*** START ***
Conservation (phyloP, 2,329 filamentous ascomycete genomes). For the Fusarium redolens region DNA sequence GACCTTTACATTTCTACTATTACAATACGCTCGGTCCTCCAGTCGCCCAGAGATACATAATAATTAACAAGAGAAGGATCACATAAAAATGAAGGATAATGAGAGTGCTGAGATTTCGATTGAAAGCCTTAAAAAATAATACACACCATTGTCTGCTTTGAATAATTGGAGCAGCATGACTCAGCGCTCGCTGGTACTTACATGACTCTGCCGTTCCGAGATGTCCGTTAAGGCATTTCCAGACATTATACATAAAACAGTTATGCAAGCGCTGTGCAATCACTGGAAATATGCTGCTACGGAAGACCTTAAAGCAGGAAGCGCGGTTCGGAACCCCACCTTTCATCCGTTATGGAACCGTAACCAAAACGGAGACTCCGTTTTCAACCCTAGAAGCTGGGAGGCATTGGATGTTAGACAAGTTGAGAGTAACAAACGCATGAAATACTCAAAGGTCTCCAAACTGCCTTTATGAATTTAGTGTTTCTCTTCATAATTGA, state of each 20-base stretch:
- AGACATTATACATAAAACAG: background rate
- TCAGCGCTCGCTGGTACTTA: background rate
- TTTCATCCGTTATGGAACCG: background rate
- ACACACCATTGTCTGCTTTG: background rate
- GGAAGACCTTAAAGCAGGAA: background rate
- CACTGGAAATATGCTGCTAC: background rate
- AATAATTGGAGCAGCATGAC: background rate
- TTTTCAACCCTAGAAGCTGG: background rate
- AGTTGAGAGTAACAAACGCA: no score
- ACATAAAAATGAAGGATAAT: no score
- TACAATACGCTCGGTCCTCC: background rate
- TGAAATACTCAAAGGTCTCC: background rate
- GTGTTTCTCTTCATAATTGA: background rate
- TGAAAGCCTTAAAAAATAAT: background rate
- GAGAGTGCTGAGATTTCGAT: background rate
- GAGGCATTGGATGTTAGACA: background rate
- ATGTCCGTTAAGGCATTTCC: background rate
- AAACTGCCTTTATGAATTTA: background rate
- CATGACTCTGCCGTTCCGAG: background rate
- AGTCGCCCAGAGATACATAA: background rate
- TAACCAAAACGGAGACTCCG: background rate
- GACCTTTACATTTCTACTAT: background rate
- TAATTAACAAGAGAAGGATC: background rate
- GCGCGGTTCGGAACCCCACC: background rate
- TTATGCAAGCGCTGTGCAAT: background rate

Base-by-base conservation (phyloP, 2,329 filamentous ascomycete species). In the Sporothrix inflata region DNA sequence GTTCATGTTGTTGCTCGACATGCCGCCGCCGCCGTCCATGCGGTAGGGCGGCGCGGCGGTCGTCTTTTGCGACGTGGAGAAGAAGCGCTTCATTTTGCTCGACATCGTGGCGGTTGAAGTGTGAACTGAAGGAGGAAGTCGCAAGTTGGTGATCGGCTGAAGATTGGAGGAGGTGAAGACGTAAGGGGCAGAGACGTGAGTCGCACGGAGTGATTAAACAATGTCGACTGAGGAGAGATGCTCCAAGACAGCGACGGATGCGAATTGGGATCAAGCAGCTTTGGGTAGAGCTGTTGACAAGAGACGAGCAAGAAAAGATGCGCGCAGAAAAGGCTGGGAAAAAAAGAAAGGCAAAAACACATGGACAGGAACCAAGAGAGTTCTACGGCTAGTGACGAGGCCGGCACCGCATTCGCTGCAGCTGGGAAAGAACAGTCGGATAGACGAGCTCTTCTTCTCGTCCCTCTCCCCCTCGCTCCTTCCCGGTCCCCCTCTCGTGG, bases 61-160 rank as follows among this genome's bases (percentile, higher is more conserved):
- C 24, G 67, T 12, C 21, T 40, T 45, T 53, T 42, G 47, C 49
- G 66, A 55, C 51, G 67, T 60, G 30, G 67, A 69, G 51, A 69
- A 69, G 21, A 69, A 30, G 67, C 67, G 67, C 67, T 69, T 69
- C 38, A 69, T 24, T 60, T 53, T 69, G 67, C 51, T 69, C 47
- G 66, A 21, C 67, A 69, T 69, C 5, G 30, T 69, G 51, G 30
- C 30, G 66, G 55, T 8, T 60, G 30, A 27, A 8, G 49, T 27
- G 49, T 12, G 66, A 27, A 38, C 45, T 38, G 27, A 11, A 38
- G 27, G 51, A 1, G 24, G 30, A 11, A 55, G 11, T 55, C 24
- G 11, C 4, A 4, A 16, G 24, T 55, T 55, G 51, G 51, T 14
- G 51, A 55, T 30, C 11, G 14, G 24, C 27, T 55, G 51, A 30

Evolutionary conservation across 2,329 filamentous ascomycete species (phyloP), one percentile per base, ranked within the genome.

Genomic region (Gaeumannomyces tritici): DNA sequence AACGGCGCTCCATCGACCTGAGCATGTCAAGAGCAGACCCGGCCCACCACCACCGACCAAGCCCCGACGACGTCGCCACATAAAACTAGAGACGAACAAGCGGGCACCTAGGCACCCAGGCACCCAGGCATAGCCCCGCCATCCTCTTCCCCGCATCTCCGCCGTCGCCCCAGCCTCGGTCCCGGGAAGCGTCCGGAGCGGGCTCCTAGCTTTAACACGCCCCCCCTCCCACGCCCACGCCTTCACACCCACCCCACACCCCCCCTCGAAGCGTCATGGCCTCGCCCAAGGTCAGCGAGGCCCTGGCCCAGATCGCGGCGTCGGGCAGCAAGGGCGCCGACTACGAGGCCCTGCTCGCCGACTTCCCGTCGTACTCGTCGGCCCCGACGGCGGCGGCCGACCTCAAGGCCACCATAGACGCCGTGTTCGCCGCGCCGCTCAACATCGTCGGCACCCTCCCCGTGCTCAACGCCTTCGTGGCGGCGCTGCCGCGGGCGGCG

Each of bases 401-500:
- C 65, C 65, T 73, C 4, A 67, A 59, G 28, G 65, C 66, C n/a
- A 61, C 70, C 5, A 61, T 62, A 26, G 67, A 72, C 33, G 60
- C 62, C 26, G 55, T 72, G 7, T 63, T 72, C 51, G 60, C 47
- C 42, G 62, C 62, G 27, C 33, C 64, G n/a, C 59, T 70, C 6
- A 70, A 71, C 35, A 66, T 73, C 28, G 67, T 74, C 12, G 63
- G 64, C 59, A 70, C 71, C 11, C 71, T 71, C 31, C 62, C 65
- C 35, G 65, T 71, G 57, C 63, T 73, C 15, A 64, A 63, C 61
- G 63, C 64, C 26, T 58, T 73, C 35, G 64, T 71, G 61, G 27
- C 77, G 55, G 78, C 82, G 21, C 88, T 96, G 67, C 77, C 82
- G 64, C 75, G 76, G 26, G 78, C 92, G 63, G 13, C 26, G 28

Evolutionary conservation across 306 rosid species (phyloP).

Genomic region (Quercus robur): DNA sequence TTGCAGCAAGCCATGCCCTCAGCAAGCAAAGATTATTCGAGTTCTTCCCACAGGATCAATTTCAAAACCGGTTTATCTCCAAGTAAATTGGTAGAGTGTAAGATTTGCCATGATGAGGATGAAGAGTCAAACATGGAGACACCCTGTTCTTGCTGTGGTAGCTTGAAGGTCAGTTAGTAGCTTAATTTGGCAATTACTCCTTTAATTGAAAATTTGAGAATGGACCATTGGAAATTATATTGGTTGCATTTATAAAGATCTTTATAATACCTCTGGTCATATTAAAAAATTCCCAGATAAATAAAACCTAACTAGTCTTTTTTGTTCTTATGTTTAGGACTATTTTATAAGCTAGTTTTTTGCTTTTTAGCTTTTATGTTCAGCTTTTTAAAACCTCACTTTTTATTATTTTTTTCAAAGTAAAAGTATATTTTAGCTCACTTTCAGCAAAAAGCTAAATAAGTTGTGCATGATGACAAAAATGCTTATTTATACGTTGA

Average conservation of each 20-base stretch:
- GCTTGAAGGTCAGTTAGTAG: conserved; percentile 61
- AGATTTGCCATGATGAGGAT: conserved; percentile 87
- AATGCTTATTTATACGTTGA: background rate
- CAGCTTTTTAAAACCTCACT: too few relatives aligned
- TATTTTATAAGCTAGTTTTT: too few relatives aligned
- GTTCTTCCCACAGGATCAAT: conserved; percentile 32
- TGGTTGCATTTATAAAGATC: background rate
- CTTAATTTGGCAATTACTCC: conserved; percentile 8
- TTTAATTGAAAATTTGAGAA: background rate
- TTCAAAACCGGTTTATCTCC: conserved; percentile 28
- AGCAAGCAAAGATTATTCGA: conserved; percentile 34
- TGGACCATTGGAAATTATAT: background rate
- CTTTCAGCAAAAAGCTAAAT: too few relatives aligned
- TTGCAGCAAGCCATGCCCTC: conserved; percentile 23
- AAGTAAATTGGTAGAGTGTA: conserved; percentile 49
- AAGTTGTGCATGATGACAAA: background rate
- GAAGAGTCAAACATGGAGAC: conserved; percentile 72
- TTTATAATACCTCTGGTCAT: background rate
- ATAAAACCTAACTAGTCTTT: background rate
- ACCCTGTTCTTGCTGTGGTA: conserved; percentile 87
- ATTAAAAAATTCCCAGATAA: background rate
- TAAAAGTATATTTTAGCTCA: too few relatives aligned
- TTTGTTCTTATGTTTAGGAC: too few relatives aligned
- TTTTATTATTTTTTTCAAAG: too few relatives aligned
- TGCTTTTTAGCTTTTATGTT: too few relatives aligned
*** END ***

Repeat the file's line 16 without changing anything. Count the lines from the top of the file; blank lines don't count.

- GAGAGTGCTGAGATTTCGAT: background rate